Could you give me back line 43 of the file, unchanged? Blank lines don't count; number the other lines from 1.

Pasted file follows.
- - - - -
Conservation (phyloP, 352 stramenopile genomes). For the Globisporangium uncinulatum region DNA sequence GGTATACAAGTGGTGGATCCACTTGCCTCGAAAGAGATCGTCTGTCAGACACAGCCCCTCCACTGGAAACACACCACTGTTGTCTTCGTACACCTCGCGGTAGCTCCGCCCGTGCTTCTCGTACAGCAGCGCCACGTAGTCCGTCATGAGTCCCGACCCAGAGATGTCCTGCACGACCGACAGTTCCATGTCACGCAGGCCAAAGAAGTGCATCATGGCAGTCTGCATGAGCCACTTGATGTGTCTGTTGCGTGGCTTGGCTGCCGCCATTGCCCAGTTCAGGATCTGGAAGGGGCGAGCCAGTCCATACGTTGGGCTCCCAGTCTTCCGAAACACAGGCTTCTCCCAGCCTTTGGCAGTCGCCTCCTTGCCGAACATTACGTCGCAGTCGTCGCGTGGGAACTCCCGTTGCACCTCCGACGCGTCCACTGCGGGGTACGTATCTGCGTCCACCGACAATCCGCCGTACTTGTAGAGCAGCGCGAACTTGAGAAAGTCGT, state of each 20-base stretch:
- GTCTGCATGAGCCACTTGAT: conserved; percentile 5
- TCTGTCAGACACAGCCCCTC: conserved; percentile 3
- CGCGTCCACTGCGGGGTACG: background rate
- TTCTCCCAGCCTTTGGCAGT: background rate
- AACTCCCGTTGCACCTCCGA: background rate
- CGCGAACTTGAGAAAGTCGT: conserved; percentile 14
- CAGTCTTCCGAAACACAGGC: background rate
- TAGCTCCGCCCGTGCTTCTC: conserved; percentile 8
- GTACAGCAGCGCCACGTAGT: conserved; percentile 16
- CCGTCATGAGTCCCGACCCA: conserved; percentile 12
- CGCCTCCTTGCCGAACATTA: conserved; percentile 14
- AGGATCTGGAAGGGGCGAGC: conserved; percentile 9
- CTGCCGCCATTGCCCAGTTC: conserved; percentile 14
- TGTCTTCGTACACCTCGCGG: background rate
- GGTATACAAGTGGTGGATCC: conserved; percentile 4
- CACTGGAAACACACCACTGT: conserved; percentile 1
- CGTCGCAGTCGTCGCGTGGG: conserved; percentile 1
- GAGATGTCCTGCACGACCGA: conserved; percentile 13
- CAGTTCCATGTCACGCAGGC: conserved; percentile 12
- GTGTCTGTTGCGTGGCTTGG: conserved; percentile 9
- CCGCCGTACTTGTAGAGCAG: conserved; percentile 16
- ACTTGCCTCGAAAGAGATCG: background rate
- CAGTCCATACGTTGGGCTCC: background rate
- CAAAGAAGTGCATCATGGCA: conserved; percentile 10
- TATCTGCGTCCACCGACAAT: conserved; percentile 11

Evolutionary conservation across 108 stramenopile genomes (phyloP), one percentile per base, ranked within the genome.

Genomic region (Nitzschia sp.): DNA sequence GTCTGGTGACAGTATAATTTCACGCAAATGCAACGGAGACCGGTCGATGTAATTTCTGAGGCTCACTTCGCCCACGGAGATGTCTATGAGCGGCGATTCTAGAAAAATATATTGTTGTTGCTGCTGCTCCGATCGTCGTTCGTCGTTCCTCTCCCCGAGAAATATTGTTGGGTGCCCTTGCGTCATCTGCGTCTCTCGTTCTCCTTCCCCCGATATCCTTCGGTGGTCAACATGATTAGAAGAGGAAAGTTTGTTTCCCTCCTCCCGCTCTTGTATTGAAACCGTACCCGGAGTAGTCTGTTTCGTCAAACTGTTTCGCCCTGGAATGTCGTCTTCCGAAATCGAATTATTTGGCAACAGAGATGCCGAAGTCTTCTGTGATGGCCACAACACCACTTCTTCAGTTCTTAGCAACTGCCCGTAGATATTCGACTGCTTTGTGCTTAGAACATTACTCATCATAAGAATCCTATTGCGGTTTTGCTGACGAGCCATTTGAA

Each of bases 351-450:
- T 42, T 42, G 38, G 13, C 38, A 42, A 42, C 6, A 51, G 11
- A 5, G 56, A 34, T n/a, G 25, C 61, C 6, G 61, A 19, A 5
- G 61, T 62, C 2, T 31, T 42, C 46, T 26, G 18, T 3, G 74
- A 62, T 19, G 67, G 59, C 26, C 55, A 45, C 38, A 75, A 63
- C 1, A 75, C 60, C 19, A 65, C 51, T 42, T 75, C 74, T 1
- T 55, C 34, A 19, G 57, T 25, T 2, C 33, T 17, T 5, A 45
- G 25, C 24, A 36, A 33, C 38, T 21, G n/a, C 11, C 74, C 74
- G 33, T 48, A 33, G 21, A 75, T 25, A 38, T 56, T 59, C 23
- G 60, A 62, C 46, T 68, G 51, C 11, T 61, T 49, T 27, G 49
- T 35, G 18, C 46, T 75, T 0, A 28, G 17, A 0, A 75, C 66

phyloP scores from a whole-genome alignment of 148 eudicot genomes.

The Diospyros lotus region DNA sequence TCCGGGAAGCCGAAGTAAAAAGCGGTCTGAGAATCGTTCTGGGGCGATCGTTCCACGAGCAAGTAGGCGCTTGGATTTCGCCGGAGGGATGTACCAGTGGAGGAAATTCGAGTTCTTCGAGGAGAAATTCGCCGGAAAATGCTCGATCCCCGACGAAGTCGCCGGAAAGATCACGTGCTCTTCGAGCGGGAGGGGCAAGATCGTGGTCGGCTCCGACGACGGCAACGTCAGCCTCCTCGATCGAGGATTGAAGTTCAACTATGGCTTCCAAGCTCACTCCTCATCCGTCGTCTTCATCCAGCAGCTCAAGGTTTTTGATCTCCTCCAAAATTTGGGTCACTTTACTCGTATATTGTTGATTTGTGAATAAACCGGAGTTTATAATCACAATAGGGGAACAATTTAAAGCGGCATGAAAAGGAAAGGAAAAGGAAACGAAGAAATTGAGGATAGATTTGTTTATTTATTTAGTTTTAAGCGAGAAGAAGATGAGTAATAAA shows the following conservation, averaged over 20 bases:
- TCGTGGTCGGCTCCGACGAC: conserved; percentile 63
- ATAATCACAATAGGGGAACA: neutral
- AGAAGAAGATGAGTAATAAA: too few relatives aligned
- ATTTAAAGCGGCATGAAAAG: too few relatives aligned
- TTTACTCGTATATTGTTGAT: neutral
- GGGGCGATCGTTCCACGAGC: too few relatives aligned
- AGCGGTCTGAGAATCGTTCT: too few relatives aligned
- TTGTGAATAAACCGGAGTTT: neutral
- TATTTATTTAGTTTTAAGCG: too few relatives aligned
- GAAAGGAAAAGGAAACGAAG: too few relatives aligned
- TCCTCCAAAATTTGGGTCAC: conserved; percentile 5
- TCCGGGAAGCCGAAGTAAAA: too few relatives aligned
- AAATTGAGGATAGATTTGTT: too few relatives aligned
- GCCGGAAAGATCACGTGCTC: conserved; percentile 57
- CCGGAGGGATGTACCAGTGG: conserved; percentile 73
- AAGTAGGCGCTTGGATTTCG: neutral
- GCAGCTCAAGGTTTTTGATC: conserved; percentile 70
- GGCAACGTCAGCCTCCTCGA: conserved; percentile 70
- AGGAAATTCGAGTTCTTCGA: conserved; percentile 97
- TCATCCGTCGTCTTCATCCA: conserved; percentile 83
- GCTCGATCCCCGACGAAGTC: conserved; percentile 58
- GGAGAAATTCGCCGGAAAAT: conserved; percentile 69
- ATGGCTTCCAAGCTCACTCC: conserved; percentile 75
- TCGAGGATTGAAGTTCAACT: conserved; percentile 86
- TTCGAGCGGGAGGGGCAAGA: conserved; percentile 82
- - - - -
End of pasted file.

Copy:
- ATAATCACAATAGGGGAACA: neutral